Self-Funded Nonprofits and Unemployment.

Only reimburses self-funded nonprofits for half of the costs of benefits provided to their laid-off employees. Some charitable nonprofits pay state unemployment taxes (SUTA) like other businesses. These organizations pay quarterly taxes based on their “experience rating,” a formula based on the recent history of unemployment claims by their former employees. Charitable nonprofits have the option of electing of self-insuring rather than paying SUTA. Nonprofits that elect to take this option are required to reimburse their state unemployment insurance trust funds for the amount of benefits their terminated or laid off employees claim. Section 2103.

Charitable Giving Incentive

Creates a new above-the-line deduction (universal or non-itemizer deduction that applies to all taxpayers) for total charitable contributions of up to $300. The incentive applies to cash contributions made in 2020 and can be claimed on tax forms next year. Section 2204. The law also lifts the existing cap on annual contributions for those who itemize, raising it from 60 percent of adjusted gross income to 100 percent. For corporations, the law raises the annual limit from 10 percent to 25 percent. Food donations from corporations would be available to 25 percent, up from the current 15 percent cap. Section 2205.

Employee Retention Payroll Tax Credit

Creates a refundable payroll tax credit of up to $5,000 for each employee on the payroll when certain conditions are met. The entity had to be an ongoing concern at the beginning of 2020, experienced a whole or partial shutdown, and had seen a drop in revenue of at least 50 percent in the first quarter compared to the first quarter of 2019. The availability of the credit would continue each quarter until the organization’s revenue exceeds 80 percent of the same quarter in 2019. For tax-exempt organizations, the entity’s whole operations must be taken into account when determining eligibility. Notably, employers receiving Paycheck Protection Program loans would not be eligible for these credits. Section 2301.

Delayed Payment of Payroll Taxes

Allows employers to delay payment of the employer portion payroll taxes in 2020; payable in equal halves at the end of 2021 and 2022. Section 2301.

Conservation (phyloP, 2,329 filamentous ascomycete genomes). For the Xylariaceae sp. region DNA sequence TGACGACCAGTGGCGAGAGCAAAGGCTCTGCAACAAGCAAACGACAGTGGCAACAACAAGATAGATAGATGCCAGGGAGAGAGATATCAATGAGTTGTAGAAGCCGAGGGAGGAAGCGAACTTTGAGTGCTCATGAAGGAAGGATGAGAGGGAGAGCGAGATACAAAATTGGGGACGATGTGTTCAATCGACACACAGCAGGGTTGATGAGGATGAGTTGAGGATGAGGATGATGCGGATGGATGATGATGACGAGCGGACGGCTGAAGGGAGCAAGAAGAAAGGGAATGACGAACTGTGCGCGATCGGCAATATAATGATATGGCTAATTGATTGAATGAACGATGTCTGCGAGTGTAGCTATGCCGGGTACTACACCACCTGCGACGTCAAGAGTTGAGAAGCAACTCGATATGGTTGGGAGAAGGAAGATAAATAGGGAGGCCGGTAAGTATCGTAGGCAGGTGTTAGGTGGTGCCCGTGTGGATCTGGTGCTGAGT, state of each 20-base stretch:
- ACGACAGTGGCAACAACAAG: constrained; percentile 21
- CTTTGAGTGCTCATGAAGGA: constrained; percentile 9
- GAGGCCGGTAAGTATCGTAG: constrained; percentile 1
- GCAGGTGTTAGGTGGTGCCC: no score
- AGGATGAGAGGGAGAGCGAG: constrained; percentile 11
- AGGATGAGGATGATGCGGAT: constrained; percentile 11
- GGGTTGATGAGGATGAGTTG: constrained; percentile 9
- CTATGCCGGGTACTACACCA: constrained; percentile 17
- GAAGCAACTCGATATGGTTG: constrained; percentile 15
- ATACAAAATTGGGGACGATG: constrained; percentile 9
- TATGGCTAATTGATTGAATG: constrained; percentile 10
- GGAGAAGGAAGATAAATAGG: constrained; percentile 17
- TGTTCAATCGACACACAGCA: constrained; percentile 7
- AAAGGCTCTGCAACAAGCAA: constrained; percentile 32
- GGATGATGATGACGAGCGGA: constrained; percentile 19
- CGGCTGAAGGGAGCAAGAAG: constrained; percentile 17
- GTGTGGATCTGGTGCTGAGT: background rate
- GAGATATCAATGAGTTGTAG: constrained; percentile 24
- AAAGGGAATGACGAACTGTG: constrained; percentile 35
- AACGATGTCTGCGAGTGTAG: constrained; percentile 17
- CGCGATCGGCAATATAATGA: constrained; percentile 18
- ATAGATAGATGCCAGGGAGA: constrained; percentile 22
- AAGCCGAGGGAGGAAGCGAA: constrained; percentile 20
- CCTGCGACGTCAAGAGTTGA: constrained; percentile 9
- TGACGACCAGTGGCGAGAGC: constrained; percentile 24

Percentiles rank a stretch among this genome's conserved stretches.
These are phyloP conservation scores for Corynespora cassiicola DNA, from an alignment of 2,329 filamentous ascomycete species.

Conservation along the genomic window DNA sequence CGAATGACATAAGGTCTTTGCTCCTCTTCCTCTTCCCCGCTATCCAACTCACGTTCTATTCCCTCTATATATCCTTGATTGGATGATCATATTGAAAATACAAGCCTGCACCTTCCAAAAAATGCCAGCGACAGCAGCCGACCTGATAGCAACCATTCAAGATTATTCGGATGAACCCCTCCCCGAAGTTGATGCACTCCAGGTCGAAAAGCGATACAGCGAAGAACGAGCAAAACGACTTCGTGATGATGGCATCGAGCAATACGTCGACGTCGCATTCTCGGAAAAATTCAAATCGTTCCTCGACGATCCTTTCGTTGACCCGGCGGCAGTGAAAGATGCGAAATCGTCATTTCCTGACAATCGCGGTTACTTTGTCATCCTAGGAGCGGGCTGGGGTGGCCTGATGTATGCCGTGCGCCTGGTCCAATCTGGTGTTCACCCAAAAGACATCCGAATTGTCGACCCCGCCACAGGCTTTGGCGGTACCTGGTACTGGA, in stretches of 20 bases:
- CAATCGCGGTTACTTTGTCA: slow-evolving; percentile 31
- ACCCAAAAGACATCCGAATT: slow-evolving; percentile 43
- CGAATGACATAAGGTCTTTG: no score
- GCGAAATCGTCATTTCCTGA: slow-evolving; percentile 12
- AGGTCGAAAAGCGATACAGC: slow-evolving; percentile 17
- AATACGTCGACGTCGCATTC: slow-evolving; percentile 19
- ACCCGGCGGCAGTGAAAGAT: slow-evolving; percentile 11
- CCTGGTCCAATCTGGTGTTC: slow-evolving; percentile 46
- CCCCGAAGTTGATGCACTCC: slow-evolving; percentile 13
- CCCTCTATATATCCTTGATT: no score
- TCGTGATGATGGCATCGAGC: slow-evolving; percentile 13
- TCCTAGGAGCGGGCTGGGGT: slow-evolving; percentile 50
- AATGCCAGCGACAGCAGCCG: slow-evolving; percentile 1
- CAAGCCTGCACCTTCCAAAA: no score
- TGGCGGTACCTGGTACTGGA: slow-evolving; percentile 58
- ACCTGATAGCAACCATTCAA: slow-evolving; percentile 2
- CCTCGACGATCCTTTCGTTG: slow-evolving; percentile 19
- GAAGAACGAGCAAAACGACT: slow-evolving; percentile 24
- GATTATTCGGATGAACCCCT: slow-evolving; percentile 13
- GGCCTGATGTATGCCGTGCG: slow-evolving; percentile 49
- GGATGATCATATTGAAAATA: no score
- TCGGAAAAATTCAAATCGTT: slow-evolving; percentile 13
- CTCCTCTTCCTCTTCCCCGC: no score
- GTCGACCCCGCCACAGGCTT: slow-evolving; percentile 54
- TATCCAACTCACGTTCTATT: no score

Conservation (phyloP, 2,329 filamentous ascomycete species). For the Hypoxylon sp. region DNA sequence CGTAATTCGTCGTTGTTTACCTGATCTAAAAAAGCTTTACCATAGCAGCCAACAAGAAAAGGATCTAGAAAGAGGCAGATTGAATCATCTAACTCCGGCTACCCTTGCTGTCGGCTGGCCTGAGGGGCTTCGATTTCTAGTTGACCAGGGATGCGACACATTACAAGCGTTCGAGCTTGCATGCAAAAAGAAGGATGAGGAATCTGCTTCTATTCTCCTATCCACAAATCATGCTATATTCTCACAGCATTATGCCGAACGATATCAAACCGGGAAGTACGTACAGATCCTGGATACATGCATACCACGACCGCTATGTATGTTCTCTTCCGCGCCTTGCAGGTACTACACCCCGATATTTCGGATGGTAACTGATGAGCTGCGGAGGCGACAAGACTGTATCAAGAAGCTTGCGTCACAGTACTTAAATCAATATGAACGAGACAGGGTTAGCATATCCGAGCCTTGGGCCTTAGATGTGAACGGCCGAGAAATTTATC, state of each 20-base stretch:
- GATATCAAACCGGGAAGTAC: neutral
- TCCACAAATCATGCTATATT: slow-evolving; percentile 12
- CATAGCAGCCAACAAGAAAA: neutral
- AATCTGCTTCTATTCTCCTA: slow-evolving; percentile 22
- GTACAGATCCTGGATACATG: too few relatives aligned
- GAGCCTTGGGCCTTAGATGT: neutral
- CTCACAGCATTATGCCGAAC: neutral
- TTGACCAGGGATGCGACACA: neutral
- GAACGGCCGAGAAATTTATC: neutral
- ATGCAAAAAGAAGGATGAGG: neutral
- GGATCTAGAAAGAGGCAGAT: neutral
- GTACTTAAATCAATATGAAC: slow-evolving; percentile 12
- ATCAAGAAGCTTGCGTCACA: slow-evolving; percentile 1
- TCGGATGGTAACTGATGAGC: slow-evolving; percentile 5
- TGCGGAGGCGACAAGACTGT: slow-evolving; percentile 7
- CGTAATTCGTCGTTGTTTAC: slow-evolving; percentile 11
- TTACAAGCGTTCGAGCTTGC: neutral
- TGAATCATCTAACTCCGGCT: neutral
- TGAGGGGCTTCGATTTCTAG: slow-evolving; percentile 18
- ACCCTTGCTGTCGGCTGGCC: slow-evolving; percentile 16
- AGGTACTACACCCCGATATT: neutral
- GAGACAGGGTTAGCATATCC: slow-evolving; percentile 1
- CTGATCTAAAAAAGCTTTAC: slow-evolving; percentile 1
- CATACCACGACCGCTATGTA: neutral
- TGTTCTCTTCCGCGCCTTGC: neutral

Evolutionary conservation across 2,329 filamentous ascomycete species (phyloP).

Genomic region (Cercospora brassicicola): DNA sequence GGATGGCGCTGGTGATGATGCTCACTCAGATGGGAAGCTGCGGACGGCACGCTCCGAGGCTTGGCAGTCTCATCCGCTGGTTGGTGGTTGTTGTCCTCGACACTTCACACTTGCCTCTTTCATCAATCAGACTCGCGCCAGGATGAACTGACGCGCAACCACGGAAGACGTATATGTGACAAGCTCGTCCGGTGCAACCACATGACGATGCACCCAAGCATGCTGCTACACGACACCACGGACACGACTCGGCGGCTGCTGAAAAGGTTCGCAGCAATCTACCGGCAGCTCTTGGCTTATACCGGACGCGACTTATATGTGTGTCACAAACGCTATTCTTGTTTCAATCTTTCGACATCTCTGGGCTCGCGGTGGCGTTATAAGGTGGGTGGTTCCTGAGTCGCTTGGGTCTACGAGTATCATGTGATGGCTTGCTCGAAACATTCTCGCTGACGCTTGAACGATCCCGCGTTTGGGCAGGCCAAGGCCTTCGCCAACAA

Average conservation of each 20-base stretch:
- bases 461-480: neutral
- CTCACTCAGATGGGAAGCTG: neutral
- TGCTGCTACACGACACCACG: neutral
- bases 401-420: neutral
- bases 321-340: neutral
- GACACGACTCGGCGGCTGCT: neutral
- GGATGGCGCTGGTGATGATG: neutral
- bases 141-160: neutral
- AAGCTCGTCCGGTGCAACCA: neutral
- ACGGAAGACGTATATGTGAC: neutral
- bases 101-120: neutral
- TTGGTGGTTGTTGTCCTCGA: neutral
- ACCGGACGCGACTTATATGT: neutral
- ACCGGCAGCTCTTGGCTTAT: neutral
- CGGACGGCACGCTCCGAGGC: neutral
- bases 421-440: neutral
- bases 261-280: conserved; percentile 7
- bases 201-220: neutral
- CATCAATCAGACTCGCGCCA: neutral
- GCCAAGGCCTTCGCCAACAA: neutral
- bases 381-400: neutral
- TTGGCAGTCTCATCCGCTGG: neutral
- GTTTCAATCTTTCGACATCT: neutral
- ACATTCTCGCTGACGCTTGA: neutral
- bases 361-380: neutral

Loan Support for Larger Entities

CARES also calls for the creation of a loan and loan guarantee program via a new Industry Stabilization Fund specifically targeting “mid-size” organizations, defined as having between 500 and 10,000 employees.  This provision, unlike the emergency SBA loan program, does not provide loan forgiveness, but does mandate an interest rate of no higher than two percent and would not accrue interest or require repayments for the first six months. Nonprofits accepting the mid-size business loans must retain or rehire at least 90 percent of their staff at full compensation.   Section 4003.

VISIT HERE to download entire Act, H.R. 758, from Congress.gov (854 pages)

Changes to Paid Sick Leave and Paid FMLA Leave from the Families First Coronavirus Response Act

The CARES Act makes small changes to the Families First Coronavirus Response Act (FFCRA) in regards to paid sick leave, paid FMLA and more. These changes include:

  1. Paid family and medical leave (FMLA) under the FFCRA is capped at $200 per day and $10,000 total per employee.
  2. Paid sick leave under the FFCRA is capped at $511 per day and $5,110 total per employee. This amount drops to $200 per day and $2000 total for sick leave taken by an employee in order to care for a family member in quarantine or care for a child whose school has closed.
  3. Workers that were laid off after March 1, 2020, but then rehired, are eligible for paid FMLA leave provisions described in the FFCRA immediately instead of needing to be an employee for 30 days.
  4. Businesses and nonprofits can keep money that they would have deposited for payroll taxes in anticipation of refunds from the Treasury Department for paid sick leave and paid FMLA leave outlined by the FFCRA, including amounts that would have been refunded later.

Additional Provisions

The Act also calls for large infusions of cash to the following sectors:

      1. $150 Action for a state, tribal, and local Coronavirus Relief fund
      2. $130 Action for hospitals
      3. $30 Action for education
      4. $25 Action for transit systems

We Are Here to Help

We will continue to issue information on the CARES Act and other available relief for nonprofits.  Also, look for upcoming COVID-19 related webinars.

Please visit the Warady & Davis LLP COVID-19 Resource Center for a wealth of information on stimulus assistance, new legislation and much more.  This information is updated daily.  This is a rapidly evolving situation so please do not hesitate to reach out to us with any questions or concerns at 847-267-9600.